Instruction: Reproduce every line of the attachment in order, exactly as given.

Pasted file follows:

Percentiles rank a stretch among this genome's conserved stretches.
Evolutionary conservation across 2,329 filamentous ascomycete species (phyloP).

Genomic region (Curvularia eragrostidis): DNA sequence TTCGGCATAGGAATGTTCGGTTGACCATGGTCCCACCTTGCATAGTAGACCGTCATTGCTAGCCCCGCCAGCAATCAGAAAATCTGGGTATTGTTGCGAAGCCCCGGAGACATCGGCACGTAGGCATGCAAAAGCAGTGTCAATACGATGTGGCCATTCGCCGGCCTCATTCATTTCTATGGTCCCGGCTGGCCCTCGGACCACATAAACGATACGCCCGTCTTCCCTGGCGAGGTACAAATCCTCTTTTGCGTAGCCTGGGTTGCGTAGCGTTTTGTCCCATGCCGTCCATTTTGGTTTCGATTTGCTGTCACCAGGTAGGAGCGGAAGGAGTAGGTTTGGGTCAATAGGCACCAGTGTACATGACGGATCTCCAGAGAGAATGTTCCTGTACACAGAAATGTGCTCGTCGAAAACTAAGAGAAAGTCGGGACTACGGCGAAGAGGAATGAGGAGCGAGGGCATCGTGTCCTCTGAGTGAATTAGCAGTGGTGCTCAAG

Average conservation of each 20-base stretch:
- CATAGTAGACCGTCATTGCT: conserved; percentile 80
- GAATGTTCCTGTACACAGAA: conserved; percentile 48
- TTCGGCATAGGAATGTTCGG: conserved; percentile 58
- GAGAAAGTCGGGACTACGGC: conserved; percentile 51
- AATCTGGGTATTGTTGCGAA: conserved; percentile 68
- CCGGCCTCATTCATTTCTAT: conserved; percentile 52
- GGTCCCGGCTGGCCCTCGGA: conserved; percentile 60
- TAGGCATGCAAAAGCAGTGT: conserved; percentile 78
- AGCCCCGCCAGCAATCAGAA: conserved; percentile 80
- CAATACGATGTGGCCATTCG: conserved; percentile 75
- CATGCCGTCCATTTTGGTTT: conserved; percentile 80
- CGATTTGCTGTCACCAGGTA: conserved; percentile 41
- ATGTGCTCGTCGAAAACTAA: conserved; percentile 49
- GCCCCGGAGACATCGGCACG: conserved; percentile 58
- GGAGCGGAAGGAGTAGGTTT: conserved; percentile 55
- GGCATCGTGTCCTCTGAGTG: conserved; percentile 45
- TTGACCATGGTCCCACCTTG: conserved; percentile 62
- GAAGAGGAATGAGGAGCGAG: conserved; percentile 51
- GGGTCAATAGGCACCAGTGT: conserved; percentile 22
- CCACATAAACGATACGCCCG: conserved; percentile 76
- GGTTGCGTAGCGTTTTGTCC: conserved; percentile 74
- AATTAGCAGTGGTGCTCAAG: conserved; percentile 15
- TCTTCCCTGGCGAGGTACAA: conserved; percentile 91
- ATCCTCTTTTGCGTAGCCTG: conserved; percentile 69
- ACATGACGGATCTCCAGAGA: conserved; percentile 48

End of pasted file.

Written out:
Percentiles rank a stretch among this genome's conserved stretches.
Evolutionary conservation across 2,329 filamentous ascomycete species (phyloP).

Genomic region (Curvularia eragrostidis): DNA sequence TTCGGCATAGGAATGTTCGGTTGACCATGGTCCCACCTTGCATAGTAGACCGTCATTGCTAGCCCCGCCAGCAATCAGAAAATCTGGGTATTGTTGCGAAGCCCCGGAGACATCGGCACGTAGGCATGCAAAAGCAGTGTCAATACGATGTGGCCATTCGCCGGCCTCATTCATTTCTATGGTCCCGGCTGGCCCTCGGACCACATAAACGATACGCCCGTCTTCCCTGGCGAGGTACAAATCCTCTTTTGCGTAGCCTGGGTTGCGTAGCGTTTTGTCCCATGCCGTCCATTTTGGTTTCGATTTGCTGTCACCAGGTAGGAGCGGAAGGAGTAGGTTTGGGTCAATAGGCACCAGTGTACATGACGGATCTCCAGAGAGAATGTTCCTGTACACAGAAATGTGCTCGTCGAAAACTAAGAGAAAGTCGGGACTACGGCGAAGAGGAATGAGGAGCGAGGGCATCGTGTCCTCTGAGTGAATTAGCAGTGGTGCTCAAG

Average conservation of each 20-base stretch:
- CATAGTAGACCGTCATTGCT: conserved; percentile 80
- GAATGTTCCTGTACACAGAA: conserved; percentile 48
- TTCGGCATAGGAATGTTCGG: conserved; percentile 58
- GAGAAAGTCGGGACTACGGC: conserved; percentile 51
- AATCTGGGTATTGTTGCGAA: conserved; percentile 68
- CCGGCCTCATTCATTTCTAT: conserved; percentile 52
- GGTCCCGGCTGGCCCTCGGA: conserved; percentile 60
- TAGGCATGCAAAAGCAGTGT: conserved; percentile 78
- AGCCCCGCCAGCAATCAGAA: conserved; percentile 80
- CAATACGATGTGGCCATTCG: conserved; percentile 75
- CATGCCGTCCATTTTGGTTT: conserved; percentile 80
- CGATTTGCTGTCACCAGGTA: conserved; percentile 41
- ATGTGCTCGTCGAAAACTAA: conserved; percentile 49
- GCCCCGGAGACATCGGCACG: conserved; percentile 58
- GGAGCGGAAGGAGTAGGTTT: conserved; percentile 55
- GGCATCGTGTCCTCTGAGTG: conserved; percentile 45
- TTGACCATGGTCCCACCTTG: conserved; percentile 62
- GAAGAGGAATGAGGAGCGAG: conserved; percentile 51
- GGGTCAATAGGCACCAGTGT: conserved; percentile 22
- CCACATAAACGATACGCCCG: conserved; percentile 76
- GGTTGCGTAGCGTTTTGTCC: conserved; percentile 74
- AATTAGCAGTGGTGCTCAAG: conserved; percentile 15
- TCTTCCCTGGCGAGGTACAA: conserved; percentile 91
- ATCCTCTTTTGCGTAGCCTG: conserved; percentile 69
- ACATGACGGATCTCCAGAGA: conserved; percentile 48